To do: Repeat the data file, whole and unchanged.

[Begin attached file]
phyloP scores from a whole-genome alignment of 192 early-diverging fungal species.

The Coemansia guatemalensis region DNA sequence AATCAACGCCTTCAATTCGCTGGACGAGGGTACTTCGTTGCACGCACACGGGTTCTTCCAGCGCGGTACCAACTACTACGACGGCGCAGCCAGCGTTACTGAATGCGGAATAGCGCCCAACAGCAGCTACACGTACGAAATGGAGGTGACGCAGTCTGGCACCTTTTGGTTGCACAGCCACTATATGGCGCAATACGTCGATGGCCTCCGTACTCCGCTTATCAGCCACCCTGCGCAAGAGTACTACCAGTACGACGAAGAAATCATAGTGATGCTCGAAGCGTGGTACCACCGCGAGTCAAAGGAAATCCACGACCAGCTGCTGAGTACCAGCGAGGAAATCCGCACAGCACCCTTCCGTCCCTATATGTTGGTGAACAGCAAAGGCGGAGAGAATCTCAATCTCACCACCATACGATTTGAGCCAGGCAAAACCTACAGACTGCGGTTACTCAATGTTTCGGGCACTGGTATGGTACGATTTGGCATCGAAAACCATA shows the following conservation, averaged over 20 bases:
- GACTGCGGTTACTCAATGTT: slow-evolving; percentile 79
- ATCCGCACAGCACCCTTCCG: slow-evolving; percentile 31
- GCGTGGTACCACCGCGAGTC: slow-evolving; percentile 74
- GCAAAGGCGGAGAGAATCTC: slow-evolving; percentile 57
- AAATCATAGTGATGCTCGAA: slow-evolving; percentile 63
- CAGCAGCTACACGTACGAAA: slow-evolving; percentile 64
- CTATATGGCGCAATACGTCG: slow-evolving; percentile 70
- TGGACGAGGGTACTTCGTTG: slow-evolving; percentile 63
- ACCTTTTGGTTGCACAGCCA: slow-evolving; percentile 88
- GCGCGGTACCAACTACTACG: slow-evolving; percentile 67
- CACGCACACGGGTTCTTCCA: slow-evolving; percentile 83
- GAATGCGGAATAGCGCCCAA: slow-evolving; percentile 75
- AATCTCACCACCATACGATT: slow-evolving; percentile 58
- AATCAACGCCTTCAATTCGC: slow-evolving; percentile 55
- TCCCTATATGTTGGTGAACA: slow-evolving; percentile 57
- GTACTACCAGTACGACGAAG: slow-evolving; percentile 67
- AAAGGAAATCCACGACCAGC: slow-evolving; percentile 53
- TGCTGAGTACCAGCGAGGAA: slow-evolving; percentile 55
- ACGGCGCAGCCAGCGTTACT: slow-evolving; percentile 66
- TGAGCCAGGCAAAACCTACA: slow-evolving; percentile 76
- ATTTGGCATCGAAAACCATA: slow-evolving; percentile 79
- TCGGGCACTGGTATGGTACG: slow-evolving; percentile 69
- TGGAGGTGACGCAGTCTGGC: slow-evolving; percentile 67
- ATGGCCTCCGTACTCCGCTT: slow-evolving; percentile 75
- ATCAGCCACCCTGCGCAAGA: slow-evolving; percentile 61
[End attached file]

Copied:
phyloP scores from a whole-genome alignment of 192 early-diverging fungal species.

The Coemansia guatemalensis region DNA sequence AATCAACGCCTTCAATTCGCTGGACGAGGGTACTTCGTTGCACGCACACGGGTTCTTCCAGCGCGGTACCAACTACTACGACGGCGCAGCCAGCGTTACTGAATGCGGAATAGCGCCCAACAGCAGCTACACGTACGAAATGGAGGTGACGCAGTCTGGCACCTTTTGGTTGCACAGCCACTATATGGCGCAATACGTCGATGGCCTCCGTACTCCGCTTATCAGCCACCCTGCGCAAGAGTACTACCAGTACGACGAAGAAATCATAGTGATGCTCGAAGCGTGGTACCACCGCGAGTCAAAGGAAATCCACGACCAGCTGCTGAGTACCAGCGAGGAAATCCGCACAGCACCCTTCCGTCCCTATATGTTGGTGAACAGCAAAGGCGGAGAGAATCTCAATCTCACCACCATACGATTTGAGCCAGGCAAAACCTACAGACTGCGGTTACTCAATGTTTCGGGCACTGGTATGGTACGATTTGGCATCGAAAACCATA shows the following conservation, averaged over 20 bases:
- GACTGCGGTTACTCAATGTT: slow-evolving; percentile 79
- ATCCGCACAGCACCCTTCCG: slow-evolving; percentile 31
- GCGTGGTACCACCGCGAGTC: slow-evolving; percentile 74
- GCAAAGGCGGAGAGAATCTC: slow-evolving; percentile 57
- AAATCATAGTGATGCTCGAA: slow-evolving; percentile 63
- CAGCAGCTACACGTACGAAA: slow-evolving; percentile 64
- CTATATGGCGCAATACGTCG: slow-evolving; percentile 70
- TGGACGAGGGTACTTCGTTG: slow-evolving; percentile 63
- ACCTTTTGGTTGCACAGCCA: slow-evolving; percentile 88
- GCGCGGTACCAACTACTACG: slow-evolving; percentile 67
- CACGCACACGGGTTCTTCCA: slow-evolving; percentile 83
- GAATGCGGAATAGCGCCCAA: slow-evolving; percentile 75
- AATCTCACCACCATACGATT: slow-evolving; percentile 58
- AATCAACGCCTTCAATTCGC: slow-evolving; percentile 55
- TCCCTATATGTTGGTGAACA: slow-evolving; percentile 57
- GTACTACCAGTACGACGAAG: slow-evolving; percentile 67
- AAAGGAAATCCACGACCAGC: slow-evolving; percentile 53
- TGCTGAGTACCAGCGAGGAA: slow-evolving; percentile 55
- ACGGCGCAGCCAGCGTTACT: slow-evolving; percentile 66
- TGAGCCAGGCAAAACCTACA: slow-evolving; percentile 76
- ATTTGGCATCGAAAACCATA: slow-evolving; percentile 79
- TCGGGCACTGGTATGGTACG: slow-evolving; percentile 69
- TGGAGGTGACGCAGTCTGGC: slow-evolving; percentile 67
- ATGGCCTCCGTACTCCGCTT: slow-evolving; percentile 75
- ATCAGCCACCCTGCGCAAGA: slow-evolving; percentile 61